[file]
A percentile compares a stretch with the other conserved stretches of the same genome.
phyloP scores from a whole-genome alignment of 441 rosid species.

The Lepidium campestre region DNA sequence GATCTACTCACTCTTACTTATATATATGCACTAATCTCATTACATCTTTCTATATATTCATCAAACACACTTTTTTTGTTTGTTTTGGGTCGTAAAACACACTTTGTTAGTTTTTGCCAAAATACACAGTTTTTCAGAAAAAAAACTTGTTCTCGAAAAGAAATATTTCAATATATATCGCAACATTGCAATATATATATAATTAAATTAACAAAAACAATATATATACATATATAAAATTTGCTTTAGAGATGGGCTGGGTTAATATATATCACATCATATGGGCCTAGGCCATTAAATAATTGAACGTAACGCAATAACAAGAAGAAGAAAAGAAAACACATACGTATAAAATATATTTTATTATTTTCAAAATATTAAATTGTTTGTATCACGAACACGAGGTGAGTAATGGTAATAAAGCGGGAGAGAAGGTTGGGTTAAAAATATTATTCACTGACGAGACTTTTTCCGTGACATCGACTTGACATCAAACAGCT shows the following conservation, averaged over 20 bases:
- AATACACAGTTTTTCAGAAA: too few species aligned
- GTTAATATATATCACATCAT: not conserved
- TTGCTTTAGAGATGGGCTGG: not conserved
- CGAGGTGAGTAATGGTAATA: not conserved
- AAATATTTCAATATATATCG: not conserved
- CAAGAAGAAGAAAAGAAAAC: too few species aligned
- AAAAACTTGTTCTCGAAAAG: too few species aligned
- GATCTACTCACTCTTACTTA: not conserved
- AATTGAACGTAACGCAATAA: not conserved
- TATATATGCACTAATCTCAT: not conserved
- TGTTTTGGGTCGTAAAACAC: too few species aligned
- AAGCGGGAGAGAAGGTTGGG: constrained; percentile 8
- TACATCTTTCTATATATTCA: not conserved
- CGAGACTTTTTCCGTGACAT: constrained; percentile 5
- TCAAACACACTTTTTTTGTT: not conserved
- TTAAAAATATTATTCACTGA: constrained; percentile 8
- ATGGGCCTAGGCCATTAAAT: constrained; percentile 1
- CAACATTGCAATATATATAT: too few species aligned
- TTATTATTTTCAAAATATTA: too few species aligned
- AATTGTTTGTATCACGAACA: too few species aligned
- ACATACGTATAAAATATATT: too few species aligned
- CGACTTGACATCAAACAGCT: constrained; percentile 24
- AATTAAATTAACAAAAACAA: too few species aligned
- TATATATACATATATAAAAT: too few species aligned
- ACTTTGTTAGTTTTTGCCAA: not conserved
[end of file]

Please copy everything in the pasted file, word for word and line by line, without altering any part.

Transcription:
A percentile compares a stretch with the other conserved stretches of the same genome.
phyloP scores from a whole-genome alignment of 441 rosid species.

The Lepidium campestre region DNA sequence GATCTACTCACTCTTACTTATATATATGCACTAATCTCATTACATCTTTCTATATATTCATCAAACACACTTTTTTTGTTTGTTTTGGGTCGTAAAACACACTTTGTTAGTTTTTGCCAAAATACACAGTTTTTCAGAAAAAAAACTTGTTCTCGAAAAGAAATATTTCAATATATATCGCAACATTGCAATATATATATAATTAAATTAACAAAAACAATATATATACATATATAAAATTTGCTTTAGAGATGGGCTGGGTTAATATATATCACATCATATGGGCCTAGGCCATTAAATAATTGAACGTAACGCAATAACAAGAAGAAGAAAAGAAAACACATACGTATAAAATATATTTTATTATTTTCAAAATATTAAATTGTTTGTATCACGAACACGAGGTGAGTAATGGTAATAAAGCGGGAGAGAAGGTTGGGTTAAAAATATTATTCACTGACGAGACTTTTTCCGTGACATCGACTTGACATCAAACAGCT shows the following conservation, averaged over 20 bases:
- AATACACAGTTTTTCAGAAA: too few species aligned
- GTTAATATATATCACATCAT: not conserved
- TTGCTTTAGAGATGGGCTGG: not conserved
- CGAGGTGAGTAATGGTAATA: not conserved
- AAATATTTCAATATATATCG: not conserved
- CAAGAAGAAGAAAAGAAAAC: too few species aligned
- AAAAACTTGTTCTCGAAAAG: too few species aligned
- GATCTACTCACTCTTACTTA: not conserved
- AATTGAACGTAACGCAATAA: not conserved
- TATATATGCACTAATCTCAT: not conserved
- TGTTTTGGGTCGTAAAACAC: too few species aligned
- AAGCGGGAGAGAAGGTTGGG: constrained; percentile 8
- TACATCTTTCTATATATTCA: not conserved
- CGAGACTTTTTCCGTGACAT: constrained; percentile 5
- TCAAACACACTTTTTTTGTT: not conserved
- TTAAAAATATTATTCACTGA: constrained; percentile 8
- ATGGGCCTAGGCCATTAAAT: constrained; percentile 1
- CAACATTGCAATATATATAT: too few species aligned
- TTATTATTTTCAAAATATTA: too few species aligned
- AATTGTTTGTATCACGAACA: too few species aligned
- ACATACGTATAAAATATATT: too few species aligned
- CGACTTGACATCAAACAGCT: constrained; percentile 24
- AATTAAATTAACAAAAACAA: too few species aligned
- TATATATACATATATAAAAT: too few species aligned
- ACTTTGTTAGTTTTTGCCAA: not conserved